Demonstrate that adequately and I'll have far less of an issue believing that the process took place
I might even believe that it did. Until then, however, it remains an insane idea that is only supported by peripheral evidence. You've pretty much proven my case vis a vis assumptions made in computer models that beg the question.
I didn't miss the point. I know what you're arguing. It isn't a complicated matter. I simply demand evidence that that is the case. Assertions are easy to make. The word "see" in your sentence should be substituted with "imagine". I want details, not vague allusions to the mechanisms in question. Besides which, you have yet to let me know whether we can even ascertain that the middle ear exaptation occurred by random mutations.
Evolutionisstupi d

Israel

#456 Jun 15, 2014
Oh, actually, that was slightly inaccurate. As far as I remember, the clock algorithm also supposes that each advancement will confer a survival advantage, just as Dawkins' model does, so the natural selection part is also slightly problematic.
Evolutionisstupi d

Israel

#457 Jun 15, 2014
Chimney1 wrote:
<quoted text>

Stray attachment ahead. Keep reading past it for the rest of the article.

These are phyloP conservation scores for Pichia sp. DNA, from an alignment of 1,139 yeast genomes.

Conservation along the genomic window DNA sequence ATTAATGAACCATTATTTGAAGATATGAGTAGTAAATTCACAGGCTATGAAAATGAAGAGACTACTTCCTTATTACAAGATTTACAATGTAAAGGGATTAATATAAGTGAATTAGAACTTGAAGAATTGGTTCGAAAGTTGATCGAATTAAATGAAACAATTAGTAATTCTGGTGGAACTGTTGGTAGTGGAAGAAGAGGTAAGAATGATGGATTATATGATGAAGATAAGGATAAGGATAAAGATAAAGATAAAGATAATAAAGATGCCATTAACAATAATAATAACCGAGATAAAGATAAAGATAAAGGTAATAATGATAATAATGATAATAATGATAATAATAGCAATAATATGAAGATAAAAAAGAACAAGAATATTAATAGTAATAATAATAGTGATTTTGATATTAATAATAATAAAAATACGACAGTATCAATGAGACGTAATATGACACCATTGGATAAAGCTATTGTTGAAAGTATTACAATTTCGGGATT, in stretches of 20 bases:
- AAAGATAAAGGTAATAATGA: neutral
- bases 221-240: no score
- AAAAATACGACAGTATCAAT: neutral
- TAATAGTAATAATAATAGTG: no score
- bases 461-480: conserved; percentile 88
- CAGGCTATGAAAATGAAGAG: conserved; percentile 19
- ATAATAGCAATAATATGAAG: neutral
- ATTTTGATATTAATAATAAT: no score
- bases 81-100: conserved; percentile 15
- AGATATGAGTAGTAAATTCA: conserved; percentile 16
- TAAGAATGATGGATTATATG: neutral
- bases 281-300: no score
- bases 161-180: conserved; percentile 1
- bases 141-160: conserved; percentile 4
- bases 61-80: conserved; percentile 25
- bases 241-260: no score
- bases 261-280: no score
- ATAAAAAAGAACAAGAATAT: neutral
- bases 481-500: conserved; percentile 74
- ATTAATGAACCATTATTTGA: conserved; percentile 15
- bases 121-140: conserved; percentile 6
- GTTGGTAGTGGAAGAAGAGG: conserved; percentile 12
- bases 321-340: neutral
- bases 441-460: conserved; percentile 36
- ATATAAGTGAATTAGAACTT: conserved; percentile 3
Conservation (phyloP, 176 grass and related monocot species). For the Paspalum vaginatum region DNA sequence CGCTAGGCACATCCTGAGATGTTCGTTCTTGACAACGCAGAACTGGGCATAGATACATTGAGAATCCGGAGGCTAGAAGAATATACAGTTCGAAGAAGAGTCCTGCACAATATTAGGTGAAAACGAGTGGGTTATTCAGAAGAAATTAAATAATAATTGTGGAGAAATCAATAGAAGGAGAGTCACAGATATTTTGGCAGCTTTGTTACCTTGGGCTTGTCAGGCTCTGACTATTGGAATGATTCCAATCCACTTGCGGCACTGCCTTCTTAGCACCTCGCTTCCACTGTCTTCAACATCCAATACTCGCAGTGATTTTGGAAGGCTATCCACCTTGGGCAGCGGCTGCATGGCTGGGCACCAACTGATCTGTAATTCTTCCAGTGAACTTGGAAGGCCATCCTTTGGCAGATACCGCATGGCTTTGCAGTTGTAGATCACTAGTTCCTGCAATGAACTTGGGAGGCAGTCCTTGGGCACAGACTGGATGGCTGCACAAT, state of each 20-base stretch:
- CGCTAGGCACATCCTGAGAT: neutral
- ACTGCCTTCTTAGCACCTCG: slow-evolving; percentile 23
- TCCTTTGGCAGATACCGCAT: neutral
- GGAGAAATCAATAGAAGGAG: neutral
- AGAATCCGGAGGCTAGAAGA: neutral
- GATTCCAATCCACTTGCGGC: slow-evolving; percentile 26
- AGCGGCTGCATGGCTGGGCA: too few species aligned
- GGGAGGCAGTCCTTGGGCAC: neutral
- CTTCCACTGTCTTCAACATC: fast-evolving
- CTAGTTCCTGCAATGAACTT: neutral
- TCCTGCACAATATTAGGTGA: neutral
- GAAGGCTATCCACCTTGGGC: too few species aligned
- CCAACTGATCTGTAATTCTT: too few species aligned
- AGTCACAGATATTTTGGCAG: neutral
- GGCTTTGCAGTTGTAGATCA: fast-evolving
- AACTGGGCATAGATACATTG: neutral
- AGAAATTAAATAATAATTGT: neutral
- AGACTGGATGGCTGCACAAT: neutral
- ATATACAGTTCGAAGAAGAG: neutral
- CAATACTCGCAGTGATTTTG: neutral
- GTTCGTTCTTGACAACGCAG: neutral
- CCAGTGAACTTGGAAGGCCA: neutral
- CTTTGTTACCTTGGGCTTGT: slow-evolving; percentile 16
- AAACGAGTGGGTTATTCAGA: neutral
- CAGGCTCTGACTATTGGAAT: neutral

You are correct in that the mechanism for the origin of life cannot be biological evolution. We all acknowledge that - in fact usually we have to continually remind creationists that abiogenesis is NOT evolution and refuting natural abiogenesis would still not refute evolution.
Autocatalytic sets of organic chemicals - peptides, amino acids, RNA, etc, do constitute an early analog of evolution, and may explain the original burst of complexity that was necessary to the development of proto-life. In a complex organic soup, the emergence of such sets is almost inevitable. But I am the first to admit research in this area is still in the early stages.
As for "imaginary stories", it always amuses me that creationists find a structure such as the feather, and DEMAND a blow by blow explanation of how they developed, then accuse the evolutionists of "just so stories" when they offer one. When we do have a comprehensive fossil picture - such as the 3-boned middle ear - you ignore the fact that the principle is proved and just go on to something we have little evidence about. Such as the convenient heart argument, based as it is on a soft tissue organ that is not going to be preserved for 300 million years anyway. We can of course ONLY speculate in such a case, looking at the evidence we have of simpler organisms today, embryology, and other such cicrumstantial lines of evidence. But so what?
We do not actually HAVE to give you just so stories. We do not HAVE to have ready made explanations to hand for every single physical trait. All we need is enough evidence to prove the principle, and you have already been given that, whether you like it or not.